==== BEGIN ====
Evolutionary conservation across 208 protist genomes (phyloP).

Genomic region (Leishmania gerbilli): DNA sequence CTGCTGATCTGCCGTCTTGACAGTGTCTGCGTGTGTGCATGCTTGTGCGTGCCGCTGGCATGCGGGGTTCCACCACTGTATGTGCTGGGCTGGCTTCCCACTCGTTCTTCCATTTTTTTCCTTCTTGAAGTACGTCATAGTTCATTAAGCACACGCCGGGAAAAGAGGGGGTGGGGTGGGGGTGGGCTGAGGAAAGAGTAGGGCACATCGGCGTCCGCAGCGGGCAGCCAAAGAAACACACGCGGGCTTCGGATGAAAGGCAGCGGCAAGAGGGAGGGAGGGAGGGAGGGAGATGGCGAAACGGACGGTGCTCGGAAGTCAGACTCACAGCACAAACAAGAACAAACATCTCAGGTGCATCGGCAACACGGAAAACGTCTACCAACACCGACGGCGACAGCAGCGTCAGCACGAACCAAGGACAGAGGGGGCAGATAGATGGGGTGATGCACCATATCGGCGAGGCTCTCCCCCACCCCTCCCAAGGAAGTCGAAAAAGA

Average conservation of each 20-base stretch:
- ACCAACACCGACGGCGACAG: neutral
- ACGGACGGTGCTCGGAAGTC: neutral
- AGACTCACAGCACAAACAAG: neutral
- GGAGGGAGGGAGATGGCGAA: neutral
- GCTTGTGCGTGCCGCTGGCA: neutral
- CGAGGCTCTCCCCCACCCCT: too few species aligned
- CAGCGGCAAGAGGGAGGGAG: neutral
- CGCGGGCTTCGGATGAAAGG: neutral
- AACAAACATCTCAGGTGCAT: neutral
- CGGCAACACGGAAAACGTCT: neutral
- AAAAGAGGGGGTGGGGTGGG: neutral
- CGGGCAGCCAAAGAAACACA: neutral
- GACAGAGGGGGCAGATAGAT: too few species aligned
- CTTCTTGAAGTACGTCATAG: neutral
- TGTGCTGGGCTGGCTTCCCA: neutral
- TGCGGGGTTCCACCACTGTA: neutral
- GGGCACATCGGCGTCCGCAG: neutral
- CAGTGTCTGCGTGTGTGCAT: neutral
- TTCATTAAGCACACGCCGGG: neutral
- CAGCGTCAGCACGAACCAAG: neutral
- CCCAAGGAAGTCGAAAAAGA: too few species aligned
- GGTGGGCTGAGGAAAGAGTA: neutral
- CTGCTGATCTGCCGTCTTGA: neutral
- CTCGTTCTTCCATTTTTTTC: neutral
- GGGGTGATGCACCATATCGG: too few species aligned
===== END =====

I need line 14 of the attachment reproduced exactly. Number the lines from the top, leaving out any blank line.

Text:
- AAAAGAGGGGGTGGGGTGGG: neutral